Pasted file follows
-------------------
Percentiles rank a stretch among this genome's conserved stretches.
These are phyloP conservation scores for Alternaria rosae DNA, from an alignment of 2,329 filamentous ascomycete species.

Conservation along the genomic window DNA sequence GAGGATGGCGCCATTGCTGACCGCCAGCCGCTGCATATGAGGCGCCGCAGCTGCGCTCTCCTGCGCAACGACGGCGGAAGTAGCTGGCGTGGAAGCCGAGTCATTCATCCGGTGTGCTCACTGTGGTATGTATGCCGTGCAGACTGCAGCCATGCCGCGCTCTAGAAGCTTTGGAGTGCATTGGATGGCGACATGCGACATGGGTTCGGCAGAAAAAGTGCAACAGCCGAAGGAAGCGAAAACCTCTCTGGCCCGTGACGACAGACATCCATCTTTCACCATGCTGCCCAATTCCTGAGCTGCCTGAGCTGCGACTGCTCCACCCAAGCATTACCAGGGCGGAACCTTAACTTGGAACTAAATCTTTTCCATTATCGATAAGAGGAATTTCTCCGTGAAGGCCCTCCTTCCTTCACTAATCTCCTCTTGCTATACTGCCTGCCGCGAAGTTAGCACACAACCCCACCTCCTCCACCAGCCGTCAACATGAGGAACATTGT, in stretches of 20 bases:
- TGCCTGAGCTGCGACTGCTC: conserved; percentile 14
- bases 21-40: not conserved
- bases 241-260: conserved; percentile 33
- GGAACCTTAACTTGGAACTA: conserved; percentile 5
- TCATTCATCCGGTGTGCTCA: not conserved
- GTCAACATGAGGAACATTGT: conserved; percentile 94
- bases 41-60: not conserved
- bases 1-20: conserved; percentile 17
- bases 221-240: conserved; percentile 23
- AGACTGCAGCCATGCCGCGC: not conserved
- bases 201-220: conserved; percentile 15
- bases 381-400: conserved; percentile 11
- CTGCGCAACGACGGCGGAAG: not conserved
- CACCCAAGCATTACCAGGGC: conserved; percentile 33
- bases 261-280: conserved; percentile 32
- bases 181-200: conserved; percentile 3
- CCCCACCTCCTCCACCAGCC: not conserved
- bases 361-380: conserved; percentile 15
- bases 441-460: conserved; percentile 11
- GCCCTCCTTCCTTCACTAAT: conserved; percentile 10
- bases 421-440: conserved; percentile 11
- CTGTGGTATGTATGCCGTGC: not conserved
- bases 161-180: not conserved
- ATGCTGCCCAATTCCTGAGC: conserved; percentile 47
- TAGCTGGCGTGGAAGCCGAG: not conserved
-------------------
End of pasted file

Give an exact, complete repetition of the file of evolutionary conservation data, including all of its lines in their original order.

Percentiles rank a stretch among this genome's conserved stretches.
These are phyloP conservation scores for Alternaria rosae DNA, from an alignment of 2,329 filamentous ascomycete species.

Conservation along the genomic window DNA sequence GAGGATGGCGCCATTGCTGACCGCCAGCCGCTGCATATGAGGCGCCGCAGCTGCGCTCTCCTGCGCAACGACGGCGGAAGTAGCTGGCGTGGAAGCCGAGTCATTCATCCGGTGTGCTCACTGTGGTATGTATGCCGTGCAGACTGCAGCCATGCCGCGCTCTAGAAGCTTTGGAGTGCATTGGATGGCGACATGCGACATGGGTTCGGCAGAAAAAGTGCAACAGCCGAAGGAAGCGAAAACCTCTCTGGCCCGTGACGACAGACATCCATCTTTCACCATGCTGCCCAATTCCTGAGCTGCCTGAGCTGCGACTGCTCCACCCAAGCATTACCAGGGCGGAACCTTAACTTGGAACTAAATCTTTTCCATTATCGATAAGAGGAATTTCTCCGTGAAGGCCCTCCTTCCTTCACTAATCTCCTCTTGCTATACTGCCTGCCGCGAAGTTAGCACACAACCCCACCTCCTCCACCAGCCGTCAACATGAGGAACATTGT, in stretches of 20 bases:
- TGCCTGAGCTGCGACTGCTC: conserved; percentile 14
- bases 21-40: not conserved
- bases 241-260: conserved; percentile 33
- GGAACCTTAACTTGGAACTA: conserved; percentile 5
- TCATTCATCCGGTGTGCTCA: not conserved
- GTCAACATGAGGAACATTGT: conserved; percentile 94
- bases 41-60: not conserved
- bases 1-20: conserved; percentile 17
- bases 221-240: conserved; percentile 23
- AGACTGCAGCCATGCCGCGC: not conserved
- bases 201-220: conserved; percentile 15
- bases 381-400: conserved; percentile 11
- CTGCGCAACGACGGCGGAAG: not conserved
- CACCCAAGCATTACCAGGGC: conserved; percentile 33
- bases 261-280: conserved; percentile 32
- bases 181-200: conserved; percentile 3
- CCCCACCTCCTCCACCAGCC: not conserved
- bases 361-380: conserved; percentile 15
- bases 441-460: conserved; percentile 11
- GCCCTCCTTCCTTCACTAAT: conserved; percentile 10
- bases 421-440: conserved; percentile 11
- CTGTGGTATGTATGCCGTGC: not conserved
- bases 161-180: not conserved
- ATGCTGCCCAATTCCTGAGC: conserved; percentile 47
- TAGCTGGCGTGGAAGCCGAG: not conserved